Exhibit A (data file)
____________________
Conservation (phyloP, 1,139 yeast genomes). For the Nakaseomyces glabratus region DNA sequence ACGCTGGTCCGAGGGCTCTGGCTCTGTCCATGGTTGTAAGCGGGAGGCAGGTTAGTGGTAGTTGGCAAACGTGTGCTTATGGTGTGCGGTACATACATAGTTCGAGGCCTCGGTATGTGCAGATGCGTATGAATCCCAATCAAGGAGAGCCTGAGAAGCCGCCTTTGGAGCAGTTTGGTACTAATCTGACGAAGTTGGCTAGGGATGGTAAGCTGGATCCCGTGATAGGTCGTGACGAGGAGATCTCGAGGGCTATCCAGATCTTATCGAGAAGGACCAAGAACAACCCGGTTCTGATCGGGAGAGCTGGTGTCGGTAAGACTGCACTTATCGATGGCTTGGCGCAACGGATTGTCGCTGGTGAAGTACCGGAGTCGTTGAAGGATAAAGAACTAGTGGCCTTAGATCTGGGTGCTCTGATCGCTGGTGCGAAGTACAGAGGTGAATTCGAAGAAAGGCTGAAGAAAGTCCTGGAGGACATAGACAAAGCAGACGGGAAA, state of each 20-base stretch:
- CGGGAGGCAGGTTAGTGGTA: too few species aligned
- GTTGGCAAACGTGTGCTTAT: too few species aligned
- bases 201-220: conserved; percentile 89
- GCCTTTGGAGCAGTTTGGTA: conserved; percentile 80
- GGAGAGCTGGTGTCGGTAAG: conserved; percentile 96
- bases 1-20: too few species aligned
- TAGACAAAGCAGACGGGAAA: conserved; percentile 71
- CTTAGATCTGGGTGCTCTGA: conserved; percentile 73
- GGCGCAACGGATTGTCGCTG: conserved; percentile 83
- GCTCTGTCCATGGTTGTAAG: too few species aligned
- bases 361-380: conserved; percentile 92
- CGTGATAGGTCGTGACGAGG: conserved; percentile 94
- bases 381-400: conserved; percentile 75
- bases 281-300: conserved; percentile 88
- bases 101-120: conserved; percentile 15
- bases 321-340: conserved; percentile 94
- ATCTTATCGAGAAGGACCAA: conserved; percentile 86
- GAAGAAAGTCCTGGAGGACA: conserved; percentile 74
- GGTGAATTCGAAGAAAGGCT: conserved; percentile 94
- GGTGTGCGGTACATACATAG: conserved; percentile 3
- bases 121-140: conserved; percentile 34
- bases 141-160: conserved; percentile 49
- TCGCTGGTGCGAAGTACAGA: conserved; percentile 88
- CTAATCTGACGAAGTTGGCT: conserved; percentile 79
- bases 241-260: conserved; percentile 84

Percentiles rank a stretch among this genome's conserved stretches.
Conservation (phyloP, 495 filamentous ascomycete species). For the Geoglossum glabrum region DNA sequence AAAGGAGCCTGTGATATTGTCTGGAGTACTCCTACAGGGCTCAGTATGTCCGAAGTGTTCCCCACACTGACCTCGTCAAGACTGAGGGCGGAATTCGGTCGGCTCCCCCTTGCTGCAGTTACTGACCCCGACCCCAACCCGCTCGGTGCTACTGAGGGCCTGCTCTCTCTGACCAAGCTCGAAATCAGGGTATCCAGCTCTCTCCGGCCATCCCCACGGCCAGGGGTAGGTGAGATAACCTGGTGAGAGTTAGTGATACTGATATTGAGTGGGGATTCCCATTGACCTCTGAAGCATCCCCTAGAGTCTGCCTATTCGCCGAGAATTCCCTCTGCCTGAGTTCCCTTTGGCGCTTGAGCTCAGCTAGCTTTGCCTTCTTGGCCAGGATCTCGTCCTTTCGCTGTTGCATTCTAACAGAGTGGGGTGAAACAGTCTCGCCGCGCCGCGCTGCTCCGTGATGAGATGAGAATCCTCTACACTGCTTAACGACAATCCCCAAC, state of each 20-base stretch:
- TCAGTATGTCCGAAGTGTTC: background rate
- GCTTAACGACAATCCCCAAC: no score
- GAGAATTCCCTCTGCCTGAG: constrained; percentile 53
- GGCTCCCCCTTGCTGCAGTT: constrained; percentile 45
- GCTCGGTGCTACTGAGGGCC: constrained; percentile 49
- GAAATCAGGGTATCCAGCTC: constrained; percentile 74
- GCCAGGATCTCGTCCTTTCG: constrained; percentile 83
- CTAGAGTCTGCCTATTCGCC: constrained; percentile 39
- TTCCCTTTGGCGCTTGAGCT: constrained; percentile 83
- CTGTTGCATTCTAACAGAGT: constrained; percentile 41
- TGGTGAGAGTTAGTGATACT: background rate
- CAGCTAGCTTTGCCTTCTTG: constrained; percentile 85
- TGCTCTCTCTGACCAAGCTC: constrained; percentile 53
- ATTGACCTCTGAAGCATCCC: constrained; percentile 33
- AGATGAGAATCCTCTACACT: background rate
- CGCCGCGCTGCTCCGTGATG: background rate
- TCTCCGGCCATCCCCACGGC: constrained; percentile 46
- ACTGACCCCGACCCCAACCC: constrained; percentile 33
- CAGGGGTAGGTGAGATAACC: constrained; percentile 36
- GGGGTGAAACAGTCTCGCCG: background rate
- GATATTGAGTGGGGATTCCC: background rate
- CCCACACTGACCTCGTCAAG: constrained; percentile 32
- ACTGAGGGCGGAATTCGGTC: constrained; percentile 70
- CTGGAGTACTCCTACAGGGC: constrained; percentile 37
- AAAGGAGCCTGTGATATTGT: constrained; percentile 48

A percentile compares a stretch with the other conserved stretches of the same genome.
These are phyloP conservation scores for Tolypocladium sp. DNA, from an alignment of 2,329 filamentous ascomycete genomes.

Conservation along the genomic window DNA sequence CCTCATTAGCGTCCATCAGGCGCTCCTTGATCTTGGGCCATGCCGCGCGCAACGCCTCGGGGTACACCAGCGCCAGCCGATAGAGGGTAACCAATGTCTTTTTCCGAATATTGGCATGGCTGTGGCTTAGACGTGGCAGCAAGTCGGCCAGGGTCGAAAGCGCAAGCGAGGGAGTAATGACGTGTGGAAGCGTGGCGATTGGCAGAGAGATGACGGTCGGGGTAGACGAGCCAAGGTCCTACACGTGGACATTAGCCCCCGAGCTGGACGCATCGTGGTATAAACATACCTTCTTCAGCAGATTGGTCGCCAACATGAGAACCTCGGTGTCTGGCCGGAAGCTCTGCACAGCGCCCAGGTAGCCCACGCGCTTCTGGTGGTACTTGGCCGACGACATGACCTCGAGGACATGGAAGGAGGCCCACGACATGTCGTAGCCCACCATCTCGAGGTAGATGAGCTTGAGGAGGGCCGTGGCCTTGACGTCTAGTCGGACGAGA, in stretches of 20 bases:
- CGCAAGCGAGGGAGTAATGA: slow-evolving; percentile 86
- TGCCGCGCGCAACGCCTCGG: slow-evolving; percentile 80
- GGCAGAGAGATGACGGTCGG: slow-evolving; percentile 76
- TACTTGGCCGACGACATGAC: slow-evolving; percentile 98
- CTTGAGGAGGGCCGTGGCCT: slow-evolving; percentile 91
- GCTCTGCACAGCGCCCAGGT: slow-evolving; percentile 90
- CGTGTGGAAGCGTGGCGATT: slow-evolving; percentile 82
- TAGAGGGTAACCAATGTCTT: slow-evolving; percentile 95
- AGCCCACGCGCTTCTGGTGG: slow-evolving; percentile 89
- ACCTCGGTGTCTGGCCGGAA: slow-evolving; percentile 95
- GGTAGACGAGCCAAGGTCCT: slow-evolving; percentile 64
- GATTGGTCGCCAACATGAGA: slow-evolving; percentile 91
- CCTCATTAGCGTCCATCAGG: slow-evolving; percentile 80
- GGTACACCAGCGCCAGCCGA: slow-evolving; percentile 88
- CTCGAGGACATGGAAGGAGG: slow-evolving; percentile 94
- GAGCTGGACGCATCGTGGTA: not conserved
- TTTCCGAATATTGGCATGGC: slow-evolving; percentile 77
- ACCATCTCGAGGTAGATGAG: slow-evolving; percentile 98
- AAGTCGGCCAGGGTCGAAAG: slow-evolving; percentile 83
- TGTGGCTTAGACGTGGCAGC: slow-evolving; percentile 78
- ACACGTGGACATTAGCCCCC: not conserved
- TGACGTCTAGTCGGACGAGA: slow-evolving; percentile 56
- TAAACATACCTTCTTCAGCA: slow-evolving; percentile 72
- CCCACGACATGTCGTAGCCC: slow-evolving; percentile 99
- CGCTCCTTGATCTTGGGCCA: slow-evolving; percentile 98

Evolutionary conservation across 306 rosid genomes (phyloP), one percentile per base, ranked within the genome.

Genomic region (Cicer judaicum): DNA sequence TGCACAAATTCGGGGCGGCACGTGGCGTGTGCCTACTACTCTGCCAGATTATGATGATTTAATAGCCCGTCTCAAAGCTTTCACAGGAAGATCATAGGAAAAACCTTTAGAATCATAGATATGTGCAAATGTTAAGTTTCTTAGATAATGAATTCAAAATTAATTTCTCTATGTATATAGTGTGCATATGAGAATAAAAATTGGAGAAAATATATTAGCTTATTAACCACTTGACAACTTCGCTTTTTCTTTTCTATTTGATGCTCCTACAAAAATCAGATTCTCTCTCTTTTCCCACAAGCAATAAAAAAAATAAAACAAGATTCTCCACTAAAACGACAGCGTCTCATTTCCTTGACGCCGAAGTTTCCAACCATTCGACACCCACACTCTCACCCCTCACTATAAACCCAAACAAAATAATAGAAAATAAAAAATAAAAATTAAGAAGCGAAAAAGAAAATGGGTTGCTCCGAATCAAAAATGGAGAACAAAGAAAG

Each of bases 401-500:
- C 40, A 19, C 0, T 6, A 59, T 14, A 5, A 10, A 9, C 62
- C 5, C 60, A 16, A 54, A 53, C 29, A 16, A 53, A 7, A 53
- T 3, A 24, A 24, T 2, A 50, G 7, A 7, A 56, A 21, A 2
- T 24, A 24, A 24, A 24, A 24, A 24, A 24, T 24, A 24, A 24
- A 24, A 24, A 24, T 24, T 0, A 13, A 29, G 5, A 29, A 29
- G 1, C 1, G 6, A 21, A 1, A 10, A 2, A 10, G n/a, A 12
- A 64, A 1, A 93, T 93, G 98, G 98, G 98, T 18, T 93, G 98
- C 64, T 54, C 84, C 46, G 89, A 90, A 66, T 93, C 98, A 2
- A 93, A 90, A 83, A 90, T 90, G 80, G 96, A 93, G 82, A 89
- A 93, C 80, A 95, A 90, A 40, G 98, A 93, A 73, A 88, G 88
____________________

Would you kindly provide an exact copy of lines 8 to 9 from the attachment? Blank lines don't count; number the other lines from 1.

- TAGACAAAGCAGACGGGAAA: conserved; percentile 71
- CTTAGATCTGGGTGCTCTGA: conserved; percentile 73